After Irma: Unprepared

Allison Strasius, staff writer

Despite a week’s notice prior to the arrival of Hurricane Irma and a grand total of $3 billion spent over 11 years by Florida Power & Light to “strengthen” power lines, the homes of over 10,000 people fell into darkness once the Category 1 storm made landfall.

The $3 billion spent by FPL supposedly contributed to the strengthening of 700 power lines of important facilities like hospitals, burying 60 power lines underground, clearing vegetation from 150,000 miles of lines, inspecting 150,000 poles per year, and installing new meters that will possibly help predict and prevent loss of power in the future. This began in 2006.

In spite of this, according to a recent Miami Herald article, nearly 4.5 million of FPL’s 4.9 million customers suffered from power outages. This included 92 percent of accounts in Miami-Dade County, even though Hurricane Irma hit Miami at a far lower force than anticipated. The city, warned to expect a Category 4 hurricane, ended up suffering a Category 1 storm instead. During the evacuation statements, many residents were forced to book hotel rooms—if they could find availability.

A week and a half after the storm passed, 1,780 customers in Miami-Dade and Broward still had not regained power, according to FPL. Residents who did not expect this lengthy period of discomfort also did not anticipate the possibility of being forced to stay in hotels, thus making finding availability difficult. Packing everything up at the spur of the moment – and bringing pets along as well – created widespread frustration for south Floridian residents. Multiple customer lawsuits against FPL were filed as a result.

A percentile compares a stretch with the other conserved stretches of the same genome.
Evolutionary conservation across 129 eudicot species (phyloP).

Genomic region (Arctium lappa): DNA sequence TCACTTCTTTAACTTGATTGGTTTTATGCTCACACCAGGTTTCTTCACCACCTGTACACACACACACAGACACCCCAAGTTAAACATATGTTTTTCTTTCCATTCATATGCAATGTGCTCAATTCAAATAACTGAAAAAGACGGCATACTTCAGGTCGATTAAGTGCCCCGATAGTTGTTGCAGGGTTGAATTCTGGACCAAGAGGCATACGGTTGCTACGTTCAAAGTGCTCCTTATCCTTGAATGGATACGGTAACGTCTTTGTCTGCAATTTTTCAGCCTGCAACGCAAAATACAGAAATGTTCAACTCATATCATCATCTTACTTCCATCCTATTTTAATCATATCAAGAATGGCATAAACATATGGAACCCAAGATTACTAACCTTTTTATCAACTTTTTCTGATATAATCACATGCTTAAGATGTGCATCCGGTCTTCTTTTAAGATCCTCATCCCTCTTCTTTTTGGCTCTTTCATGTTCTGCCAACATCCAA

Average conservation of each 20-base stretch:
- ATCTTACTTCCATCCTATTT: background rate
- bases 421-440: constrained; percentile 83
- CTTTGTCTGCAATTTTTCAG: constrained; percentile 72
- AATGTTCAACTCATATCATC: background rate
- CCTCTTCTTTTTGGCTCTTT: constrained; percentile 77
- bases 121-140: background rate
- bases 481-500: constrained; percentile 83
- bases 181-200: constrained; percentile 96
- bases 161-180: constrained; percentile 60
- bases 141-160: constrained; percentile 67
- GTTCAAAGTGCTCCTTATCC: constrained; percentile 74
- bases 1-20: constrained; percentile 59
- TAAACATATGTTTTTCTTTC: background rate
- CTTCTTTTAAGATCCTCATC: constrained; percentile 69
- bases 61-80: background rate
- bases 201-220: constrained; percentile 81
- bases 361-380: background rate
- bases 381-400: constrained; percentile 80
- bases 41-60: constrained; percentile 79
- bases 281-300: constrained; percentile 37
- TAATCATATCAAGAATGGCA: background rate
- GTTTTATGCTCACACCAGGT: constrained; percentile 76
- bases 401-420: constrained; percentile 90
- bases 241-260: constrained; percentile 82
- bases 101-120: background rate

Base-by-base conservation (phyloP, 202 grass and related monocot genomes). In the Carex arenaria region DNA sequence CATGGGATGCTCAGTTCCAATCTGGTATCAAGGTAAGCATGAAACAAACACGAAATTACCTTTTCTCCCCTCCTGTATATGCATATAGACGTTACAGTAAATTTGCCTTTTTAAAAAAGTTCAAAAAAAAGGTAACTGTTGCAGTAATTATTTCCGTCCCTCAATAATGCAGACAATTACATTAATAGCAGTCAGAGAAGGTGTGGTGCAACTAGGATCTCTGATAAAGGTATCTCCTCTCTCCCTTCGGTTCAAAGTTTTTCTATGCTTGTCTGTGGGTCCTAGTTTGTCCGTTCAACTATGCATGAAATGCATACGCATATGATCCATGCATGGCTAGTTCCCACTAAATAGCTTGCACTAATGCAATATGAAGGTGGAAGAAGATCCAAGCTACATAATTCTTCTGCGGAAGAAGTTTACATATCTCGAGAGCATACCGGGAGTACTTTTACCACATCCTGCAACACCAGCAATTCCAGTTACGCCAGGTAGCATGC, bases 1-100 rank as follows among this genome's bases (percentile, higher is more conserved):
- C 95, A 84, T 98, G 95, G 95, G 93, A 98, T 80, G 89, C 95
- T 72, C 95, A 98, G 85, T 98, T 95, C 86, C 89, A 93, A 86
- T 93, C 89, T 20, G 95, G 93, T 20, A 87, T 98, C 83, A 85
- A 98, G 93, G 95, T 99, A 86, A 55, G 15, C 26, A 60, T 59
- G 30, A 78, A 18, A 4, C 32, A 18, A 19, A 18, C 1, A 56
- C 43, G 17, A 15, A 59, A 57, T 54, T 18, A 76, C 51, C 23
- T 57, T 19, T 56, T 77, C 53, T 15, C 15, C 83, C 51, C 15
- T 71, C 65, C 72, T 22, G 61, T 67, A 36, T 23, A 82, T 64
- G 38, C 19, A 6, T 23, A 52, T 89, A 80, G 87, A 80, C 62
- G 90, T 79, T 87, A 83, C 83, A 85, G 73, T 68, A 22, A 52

Miami residents felt ignored after almost two weeks of suffering with power loss and no sign of any electrical workers arriving to restore power. Desperation became apparent.

Collapsed electrical poles and power lines prompted extensive problems in the city as well. Exposed power lines ignited previously untrimmed trees, leading to a rapid domino effect of destruction. Some resident’s backyard shrubbery caught fire after live wires fell onto it. If this happened during the hurricane, emergency personnel were not able to come out and resolve the issue due to the dangerous conditions of the storms. Homeowners were forced to deal with these issues on their own. However, had these large trees and vegetation been trimmed ahead of time, this damage could have been avoided.                                                                                                                          

Now, weeks after the destructive Hurricane Irma made landfall, Miami still suffers the consequences of inadequate preparation with debris scattered just about everywhere. Miami-Dade services only recently made it out to suburban streets to pick up massive piles of destroyed vegetation, furniture, and more as main roads were given priority. These piles inconvenienced many drivers as well as Palmetto students walking to school, encountering blocked sidewalks. Beyond the mounds of debris inconveniencing people, they also could result in dangerous accidents on the road.

Hopefully Miami will learn from this experience and prepare for major storms more adequately in the future. One thing’s for sure – thank goodness Irma fell short of expectations. Who knows how the city would suffer if the hurricane hit us as a Category 3 or 4.

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